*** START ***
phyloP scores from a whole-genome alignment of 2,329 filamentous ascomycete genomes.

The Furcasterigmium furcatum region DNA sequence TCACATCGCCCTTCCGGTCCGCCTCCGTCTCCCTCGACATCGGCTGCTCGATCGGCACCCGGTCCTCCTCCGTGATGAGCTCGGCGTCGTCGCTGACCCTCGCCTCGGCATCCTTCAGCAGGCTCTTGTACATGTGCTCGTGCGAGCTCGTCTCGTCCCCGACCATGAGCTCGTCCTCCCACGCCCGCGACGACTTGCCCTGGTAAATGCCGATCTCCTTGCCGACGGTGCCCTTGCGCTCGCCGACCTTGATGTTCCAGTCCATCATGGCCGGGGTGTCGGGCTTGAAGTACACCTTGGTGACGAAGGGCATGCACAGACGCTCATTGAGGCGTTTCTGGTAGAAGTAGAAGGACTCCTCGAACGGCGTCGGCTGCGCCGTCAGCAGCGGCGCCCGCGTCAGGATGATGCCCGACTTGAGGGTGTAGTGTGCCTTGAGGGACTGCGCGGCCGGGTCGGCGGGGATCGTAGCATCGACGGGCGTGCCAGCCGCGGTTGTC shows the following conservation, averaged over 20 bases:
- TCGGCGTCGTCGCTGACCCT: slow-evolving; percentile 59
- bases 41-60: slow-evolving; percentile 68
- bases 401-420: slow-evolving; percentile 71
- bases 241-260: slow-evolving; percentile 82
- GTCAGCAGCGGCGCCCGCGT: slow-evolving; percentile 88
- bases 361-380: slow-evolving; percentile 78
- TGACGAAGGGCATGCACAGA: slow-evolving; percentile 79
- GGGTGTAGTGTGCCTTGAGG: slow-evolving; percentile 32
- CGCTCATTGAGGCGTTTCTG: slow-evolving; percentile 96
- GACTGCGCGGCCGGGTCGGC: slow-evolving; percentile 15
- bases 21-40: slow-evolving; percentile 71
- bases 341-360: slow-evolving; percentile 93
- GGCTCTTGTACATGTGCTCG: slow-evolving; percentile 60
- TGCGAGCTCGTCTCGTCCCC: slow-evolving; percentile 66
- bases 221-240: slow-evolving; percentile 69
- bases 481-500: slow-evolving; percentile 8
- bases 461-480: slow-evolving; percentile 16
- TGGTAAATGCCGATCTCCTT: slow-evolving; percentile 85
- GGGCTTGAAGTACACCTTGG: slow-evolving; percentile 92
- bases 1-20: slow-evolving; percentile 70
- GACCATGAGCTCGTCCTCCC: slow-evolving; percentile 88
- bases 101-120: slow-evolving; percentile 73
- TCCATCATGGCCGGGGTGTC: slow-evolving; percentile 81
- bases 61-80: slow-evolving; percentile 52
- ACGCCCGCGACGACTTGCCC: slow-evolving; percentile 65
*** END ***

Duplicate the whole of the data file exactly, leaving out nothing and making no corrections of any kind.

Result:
phyloP scores from a whole-genome alignment of 2,329 filamentous ascomycete genomes.

The Furcasterigmium furcatum region DNA sequence TCACATCGCCCTTCCGGTCCGCCTCCGTCTCCCTCGACATCGGCTGCTCGATCGGCACCCGGTCCTCCTCCGTGATGAGCTCGGCGTCGTCGCTGACCCTCGCCTCGGCATCCTTCAGCAGGCTCTTGTACATGTGCTCGTGCGAGCTCGTCTCGTCCCCGACCATGAGCTCGTCCTCCCACGCCCGCGACGACTTGCCCTGGTAAATGCCGATCTCCTTGCCGACGGTGCCCTTGCGCTCGCCGACCTTGATGTTCCAGTCCATCATGGCCGGGGTGTCGGGCTTGAAGTACACCTTGGTGACGAAGGGCATGCACAGACGCTCATTGAGGCGTTTCTGGTAGAAGTAGAAGGACTCCTCGAACGGCGTCGGCTGCGCCGTCAGCAGCGGCGCCCGCGTCAGGATGATGCCCGACTTGAGGGTGTAGTGTGCCTTGAGGGACTGCGCGGCCGGGTCGGCGGGGATCGTAGCATCGACGGGCGTGCCAGCCGCGGTTGTC shows the following conservation, averaged over 20 bases:
- TCGGCGTCGTCGCTGACCCT: slow-evolving; percentile 59
- bases 41-60: slow-evolving; percentile 68
- bases 401-420: slow-evolving; percentile 71
- bases 241-260: slow-evolving; percentile 82
- GTCAGCAGCGGCGCCCGCGT: slow-evolving; percentile 88
- bases 361-380: slow-evolving; percentile 78
- TGACGAAGGGCATGCACAGA: slow-evolving; percentile 79
- GGGTGTAGTGTGCCTTGAGG: slow-evolving; percentile 32
- CGCTCATTGAGGCGTTTCTG: slow-evolving; percentile 96
- GACTGCGCGGCCGGGTCGGC: slow-evolving; percentile 15
- bases 21-40: slow-evolving; percentile 71
- bases 341-360: slow-evolving; percentile 93
- GGCTCTTGTACATGTGCTCG: slow-evolving; percentile 60
- TGCGAGCTCGTCTCGTCCCC: slow-evolving; percentile 66
- bases 221-240: slow-evolving; percentile 69
- bases 481-500: slow-evolving; percentile 8
- bases 461-480: slow-evolving; percentile 16
- TGGTAAATGCCGATCTCCTT: slow-evolving; percentile 85
- GGGCTTGAAGTACACCTTGG: slow-evolving; percentile 92
- bases 1-20: slow-evolving; percentile 70
- GACCATGAGCTCGTCCTCCC: slow-evolving; percentile 88
- bases 101-120: slow-evolving; percentile 73
- TCCATCATGGCCGGGGTGTC: slow-evolving; percentile 81
- bases 61-80: slow-evolving; percentile 52
- ACGCCCGCGACGACTTGCCC: slow-evolving; percentile 65